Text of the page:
Freeze Out (Trading) - Explained
What is a Freeze Out?
If you still have questions or prefer to get help directly from an agent, please submit a request.
We’ll get back to you as soon as possible.
- Marketing, Advertising, Sales & PR
- Accounting, Taxation, and Reporting
- Professionalism & Career Development
Law, Transactions, & Risk Management
Government, Legal System, Administrative Law, & Constitutional Law Legal Disputes - Civil & Criminal Law Agency Law HR, Employment, Labor, & Discrimination Business Entities, Corporate Governance & Ownership Business Transactions, Antitrust, & Securities Law Real Estate, Personal, & Intellectual Property Commercial Law: Contract, Payments, Security Interests, & Bankruptcy Consumer Protection Insurance & Risk Management Immigration Law Environmental Protection Law Inheritance, Estates, and Trusts
- Business Management & Operations
- Economics, Finance, & Analytics
Table of ContentsWhat is a Freeze Out?How Does a Freeze Out Work?How Freeze-Out Mergers WorkWhat Is a Freeze-Out Provision?Laws and Fiduciary Duty
What is a Freeze Out?
In its literal meaning, a freeze-out is an act of preventing someone from participating in an activity by being hostile to them or acting in a cruel or unfriendly manner. A trader can be freezed-out of trade in the market. A free-out is otherwise known as a squeeze-out. This action can be taken by a firms majority shareholders against the minority shareholders that cows them into selling their holdings in a company. There are diverse freeze-out techniques that can be used to exclude a set of people from an activity, these tactics are also used in the business world.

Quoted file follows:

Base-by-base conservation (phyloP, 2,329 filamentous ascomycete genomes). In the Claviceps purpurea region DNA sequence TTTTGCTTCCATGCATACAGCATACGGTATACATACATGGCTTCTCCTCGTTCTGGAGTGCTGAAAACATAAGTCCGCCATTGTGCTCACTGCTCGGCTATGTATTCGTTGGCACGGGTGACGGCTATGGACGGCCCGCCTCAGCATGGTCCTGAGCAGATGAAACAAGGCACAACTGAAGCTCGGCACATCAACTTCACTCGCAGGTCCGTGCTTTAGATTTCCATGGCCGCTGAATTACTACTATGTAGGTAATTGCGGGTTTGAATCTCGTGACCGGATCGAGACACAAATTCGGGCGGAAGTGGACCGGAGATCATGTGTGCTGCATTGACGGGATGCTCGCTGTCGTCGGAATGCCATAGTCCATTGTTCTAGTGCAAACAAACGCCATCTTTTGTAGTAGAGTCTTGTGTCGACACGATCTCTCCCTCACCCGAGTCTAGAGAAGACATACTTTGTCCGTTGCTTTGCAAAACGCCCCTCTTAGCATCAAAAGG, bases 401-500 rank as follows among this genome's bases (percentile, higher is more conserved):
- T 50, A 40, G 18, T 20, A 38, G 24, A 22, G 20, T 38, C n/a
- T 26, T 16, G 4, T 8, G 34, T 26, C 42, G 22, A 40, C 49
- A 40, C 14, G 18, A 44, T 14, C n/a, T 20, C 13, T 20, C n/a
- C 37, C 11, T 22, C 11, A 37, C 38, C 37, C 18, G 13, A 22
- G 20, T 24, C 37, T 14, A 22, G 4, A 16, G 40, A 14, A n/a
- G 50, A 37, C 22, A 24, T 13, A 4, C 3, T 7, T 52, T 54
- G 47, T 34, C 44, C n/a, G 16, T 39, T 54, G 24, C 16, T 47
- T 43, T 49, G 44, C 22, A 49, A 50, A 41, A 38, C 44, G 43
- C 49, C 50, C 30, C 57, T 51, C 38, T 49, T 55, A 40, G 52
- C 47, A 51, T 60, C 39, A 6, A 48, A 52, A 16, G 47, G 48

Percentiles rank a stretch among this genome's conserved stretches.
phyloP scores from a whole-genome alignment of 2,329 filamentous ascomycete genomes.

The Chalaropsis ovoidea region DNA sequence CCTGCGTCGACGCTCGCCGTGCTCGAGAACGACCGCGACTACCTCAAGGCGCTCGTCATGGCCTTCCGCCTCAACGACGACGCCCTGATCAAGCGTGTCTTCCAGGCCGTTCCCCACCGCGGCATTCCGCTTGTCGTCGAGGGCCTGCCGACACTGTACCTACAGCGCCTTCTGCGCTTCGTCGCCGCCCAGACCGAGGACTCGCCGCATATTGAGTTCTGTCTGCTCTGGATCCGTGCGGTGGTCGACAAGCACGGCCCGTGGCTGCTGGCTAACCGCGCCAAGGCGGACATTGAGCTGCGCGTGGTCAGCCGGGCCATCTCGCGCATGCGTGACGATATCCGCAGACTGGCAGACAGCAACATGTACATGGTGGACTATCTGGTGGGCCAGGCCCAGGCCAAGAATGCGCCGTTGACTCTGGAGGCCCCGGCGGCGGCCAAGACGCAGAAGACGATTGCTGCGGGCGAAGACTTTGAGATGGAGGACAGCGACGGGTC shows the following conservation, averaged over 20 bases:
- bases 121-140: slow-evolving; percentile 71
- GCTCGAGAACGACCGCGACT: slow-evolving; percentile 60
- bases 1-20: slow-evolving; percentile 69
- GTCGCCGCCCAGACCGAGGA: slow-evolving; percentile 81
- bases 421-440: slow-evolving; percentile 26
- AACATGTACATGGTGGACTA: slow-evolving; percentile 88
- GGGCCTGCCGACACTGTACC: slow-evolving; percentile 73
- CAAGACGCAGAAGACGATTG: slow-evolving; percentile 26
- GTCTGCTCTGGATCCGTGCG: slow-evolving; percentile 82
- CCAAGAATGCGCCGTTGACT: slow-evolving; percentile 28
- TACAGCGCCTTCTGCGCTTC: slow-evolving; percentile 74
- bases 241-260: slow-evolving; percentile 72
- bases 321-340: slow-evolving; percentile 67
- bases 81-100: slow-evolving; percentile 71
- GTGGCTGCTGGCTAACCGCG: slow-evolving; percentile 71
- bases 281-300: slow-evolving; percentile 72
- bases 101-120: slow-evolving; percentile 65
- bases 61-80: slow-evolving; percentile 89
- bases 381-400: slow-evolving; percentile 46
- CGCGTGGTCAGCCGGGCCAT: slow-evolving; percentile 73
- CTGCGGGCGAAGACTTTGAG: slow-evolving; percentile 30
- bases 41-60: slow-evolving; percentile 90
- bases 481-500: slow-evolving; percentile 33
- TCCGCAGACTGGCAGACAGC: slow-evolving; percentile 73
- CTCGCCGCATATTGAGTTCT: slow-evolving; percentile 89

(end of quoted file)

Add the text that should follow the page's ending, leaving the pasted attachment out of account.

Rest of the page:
Back to:INVESTMENTS & TRADING
How Does a Freeze Out Work?
In a company, the majority of shareholders can liaise to pressure the minority shareholders to sell their stake due to many reasons, when this happens, it is an example of freeze-out. Also, an attempt to terminate the minority shareholders-employees of a company by a majority group is also a freeze-out. When freezing-out occurs in a company, a minority group will be denied from participating in the decision-making process and they would be forced to sell their stake in the company. On many occasions, freeze-outs are seen unethical by the court but some freeze-out tactics are permissible in mergers and acquisitions.
How Freeze-Out Mergers Work
Oftentimes, some freeze-out actions come with mergers and acquisitions but many states regulate the type of freeze-out that is allowed. In a merger, the controlling shareholders of an acquiring company can pressure the minority shareholders of a target company to sell their stake or give up their position in the target company so that the merger would be much easier. When the minority shareholders of the corporation yield to the pressure of the controller shareholders, they will lose their positions, since their company will bo longer be in existence.
What Is a Freeze-Out Provision?
A freeze-out provision is a clause in a company's charter that permits the purchase of the stock belonging to minority shareholders of the company by the shareholders of an acquiring company during merger and acquisition. The minority shareholders receive fair value, often in cash price for giving up their stock or holdings in the acquired company.
Laws and Fiduciary Duty
There are several laws that regulate freeze-outs, due to the tendency of the controlling (majority) shareholders to use freeze-outs in unethical and cruel ways, there has been a measure of scrutiny for freeze-outs. Before laws were made to regulate freeze-outs, they are commonly associated with unfair transactions where the minority shareholders are forced to give up their positions with receiving a fair compensation or cash value for their stock. However, as against the popular belief that the law is hostile to freeze-outs, freeze-outs are now becoming more acceptable and the law has created room for the occurrence of freeze-outs.